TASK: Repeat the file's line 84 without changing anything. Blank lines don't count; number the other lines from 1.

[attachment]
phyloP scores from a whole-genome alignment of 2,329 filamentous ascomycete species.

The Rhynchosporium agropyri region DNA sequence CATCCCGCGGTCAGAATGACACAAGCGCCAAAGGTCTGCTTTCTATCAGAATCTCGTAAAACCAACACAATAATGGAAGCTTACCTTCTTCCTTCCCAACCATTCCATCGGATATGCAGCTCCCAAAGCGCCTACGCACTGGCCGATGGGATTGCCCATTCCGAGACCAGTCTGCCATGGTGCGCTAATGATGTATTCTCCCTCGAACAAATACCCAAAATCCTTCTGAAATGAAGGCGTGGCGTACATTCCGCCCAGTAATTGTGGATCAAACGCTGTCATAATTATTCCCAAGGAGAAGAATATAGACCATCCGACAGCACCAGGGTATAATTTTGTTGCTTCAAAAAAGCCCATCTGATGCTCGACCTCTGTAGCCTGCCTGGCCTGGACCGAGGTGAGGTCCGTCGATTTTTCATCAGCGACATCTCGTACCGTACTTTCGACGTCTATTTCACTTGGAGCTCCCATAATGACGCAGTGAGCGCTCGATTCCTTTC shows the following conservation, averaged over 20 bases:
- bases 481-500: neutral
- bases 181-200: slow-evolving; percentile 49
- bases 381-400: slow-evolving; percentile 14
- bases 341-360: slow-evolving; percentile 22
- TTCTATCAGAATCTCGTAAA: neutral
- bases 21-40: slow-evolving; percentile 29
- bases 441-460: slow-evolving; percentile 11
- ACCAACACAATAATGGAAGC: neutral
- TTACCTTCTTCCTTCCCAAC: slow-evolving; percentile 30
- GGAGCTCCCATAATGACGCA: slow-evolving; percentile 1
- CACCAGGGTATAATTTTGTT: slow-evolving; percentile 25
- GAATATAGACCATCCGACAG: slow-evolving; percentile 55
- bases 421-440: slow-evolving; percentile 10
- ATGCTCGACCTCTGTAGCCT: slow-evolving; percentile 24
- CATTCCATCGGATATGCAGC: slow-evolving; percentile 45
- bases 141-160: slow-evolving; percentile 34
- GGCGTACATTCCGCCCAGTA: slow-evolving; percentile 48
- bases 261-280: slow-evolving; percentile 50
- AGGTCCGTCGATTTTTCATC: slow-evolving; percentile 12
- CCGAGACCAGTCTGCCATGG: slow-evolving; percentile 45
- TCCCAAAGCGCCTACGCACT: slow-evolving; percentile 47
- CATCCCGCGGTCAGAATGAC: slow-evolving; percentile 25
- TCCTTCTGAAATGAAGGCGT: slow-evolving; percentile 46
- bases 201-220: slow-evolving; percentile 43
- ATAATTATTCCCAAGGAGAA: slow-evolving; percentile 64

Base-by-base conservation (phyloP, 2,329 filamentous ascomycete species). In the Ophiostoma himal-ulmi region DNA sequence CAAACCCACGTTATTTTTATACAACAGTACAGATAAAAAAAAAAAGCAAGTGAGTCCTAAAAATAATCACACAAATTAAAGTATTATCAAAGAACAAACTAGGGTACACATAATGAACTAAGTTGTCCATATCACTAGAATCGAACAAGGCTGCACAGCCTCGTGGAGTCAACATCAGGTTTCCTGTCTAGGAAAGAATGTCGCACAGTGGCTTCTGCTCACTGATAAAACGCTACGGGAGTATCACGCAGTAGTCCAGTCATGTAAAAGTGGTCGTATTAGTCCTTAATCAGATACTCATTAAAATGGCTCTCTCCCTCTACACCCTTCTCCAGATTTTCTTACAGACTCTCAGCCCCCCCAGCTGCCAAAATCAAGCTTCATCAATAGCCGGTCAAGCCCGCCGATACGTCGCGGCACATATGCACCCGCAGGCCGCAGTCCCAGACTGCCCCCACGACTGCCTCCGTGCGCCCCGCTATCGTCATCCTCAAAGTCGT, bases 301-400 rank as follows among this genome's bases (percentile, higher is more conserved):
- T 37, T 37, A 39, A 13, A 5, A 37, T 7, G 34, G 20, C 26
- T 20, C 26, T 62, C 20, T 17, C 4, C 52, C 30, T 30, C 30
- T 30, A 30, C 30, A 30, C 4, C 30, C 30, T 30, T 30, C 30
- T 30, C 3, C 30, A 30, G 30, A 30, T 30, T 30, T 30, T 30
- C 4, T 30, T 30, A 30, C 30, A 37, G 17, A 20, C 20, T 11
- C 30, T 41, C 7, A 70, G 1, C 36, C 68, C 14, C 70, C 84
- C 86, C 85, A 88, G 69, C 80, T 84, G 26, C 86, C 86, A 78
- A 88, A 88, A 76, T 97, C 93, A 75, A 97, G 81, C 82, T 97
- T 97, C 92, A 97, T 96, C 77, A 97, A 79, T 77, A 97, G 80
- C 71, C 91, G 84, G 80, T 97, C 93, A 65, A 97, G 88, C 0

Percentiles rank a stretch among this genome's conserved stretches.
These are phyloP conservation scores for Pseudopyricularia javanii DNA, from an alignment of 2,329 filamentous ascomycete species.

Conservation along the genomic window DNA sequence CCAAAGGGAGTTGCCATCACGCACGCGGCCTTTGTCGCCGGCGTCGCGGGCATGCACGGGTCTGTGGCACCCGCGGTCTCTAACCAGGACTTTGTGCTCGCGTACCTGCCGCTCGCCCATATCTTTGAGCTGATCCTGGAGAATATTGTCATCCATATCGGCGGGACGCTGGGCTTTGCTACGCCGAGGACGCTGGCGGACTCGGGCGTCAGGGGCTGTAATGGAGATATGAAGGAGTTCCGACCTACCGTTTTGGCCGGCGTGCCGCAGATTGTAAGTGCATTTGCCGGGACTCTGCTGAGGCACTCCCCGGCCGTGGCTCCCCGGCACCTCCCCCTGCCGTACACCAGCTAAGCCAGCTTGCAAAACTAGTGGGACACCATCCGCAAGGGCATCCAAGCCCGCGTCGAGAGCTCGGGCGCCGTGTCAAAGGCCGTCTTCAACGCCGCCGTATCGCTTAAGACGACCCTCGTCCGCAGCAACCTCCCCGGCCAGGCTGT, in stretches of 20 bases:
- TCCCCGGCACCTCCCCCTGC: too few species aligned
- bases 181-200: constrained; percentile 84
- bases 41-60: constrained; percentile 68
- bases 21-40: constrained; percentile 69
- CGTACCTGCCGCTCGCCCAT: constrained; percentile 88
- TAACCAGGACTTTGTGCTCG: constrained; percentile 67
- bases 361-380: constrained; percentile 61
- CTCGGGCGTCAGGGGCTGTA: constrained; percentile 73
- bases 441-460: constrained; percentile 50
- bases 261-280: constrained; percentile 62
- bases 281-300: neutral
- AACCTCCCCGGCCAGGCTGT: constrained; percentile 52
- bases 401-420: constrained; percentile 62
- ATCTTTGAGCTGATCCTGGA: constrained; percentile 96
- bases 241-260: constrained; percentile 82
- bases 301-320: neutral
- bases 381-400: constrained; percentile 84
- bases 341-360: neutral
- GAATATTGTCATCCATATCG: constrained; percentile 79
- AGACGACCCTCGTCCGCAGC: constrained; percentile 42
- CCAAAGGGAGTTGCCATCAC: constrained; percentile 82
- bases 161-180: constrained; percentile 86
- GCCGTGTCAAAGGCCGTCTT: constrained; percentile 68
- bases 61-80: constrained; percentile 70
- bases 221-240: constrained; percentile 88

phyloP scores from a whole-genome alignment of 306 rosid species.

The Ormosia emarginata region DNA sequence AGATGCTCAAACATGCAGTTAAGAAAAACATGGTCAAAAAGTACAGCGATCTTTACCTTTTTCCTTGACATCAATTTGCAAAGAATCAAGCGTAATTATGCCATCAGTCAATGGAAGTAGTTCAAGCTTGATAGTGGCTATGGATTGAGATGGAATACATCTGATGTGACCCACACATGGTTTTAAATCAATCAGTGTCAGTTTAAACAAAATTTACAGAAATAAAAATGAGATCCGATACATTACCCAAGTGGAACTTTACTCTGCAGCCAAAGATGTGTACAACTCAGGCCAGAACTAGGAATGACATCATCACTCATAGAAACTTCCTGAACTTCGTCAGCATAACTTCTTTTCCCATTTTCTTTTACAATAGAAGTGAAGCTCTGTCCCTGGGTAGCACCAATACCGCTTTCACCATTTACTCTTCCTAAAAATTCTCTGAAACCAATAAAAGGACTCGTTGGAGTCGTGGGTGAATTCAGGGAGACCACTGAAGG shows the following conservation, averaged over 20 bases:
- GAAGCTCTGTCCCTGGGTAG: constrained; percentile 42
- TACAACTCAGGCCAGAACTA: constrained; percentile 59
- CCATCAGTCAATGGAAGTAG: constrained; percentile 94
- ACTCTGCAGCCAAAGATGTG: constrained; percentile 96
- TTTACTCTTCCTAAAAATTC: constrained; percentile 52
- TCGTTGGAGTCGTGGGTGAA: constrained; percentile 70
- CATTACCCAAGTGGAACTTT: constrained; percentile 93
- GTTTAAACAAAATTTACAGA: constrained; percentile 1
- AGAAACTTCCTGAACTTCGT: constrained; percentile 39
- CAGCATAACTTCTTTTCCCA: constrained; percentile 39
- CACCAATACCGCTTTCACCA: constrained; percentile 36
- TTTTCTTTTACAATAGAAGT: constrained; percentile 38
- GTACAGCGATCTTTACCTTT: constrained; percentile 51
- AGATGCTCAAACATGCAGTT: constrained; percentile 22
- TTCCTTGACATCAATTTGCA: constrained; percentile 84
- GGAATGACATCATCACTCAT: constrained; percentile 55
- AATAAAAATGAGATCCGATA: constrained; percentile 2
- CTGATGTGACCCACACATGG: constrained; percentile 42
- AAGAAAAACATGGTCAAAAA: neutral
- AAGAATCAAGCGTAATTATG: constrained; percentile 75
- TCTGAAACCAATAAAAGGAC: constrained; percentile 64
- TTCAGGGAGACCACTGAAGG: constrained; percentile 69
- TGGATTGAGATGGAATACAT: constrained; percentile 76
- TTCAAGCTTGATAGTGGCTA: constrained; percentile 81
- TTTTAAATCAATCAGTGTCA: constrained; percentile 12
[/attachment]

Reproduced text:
- GGAATGACATCATCACTCAT: constrained; percentile 55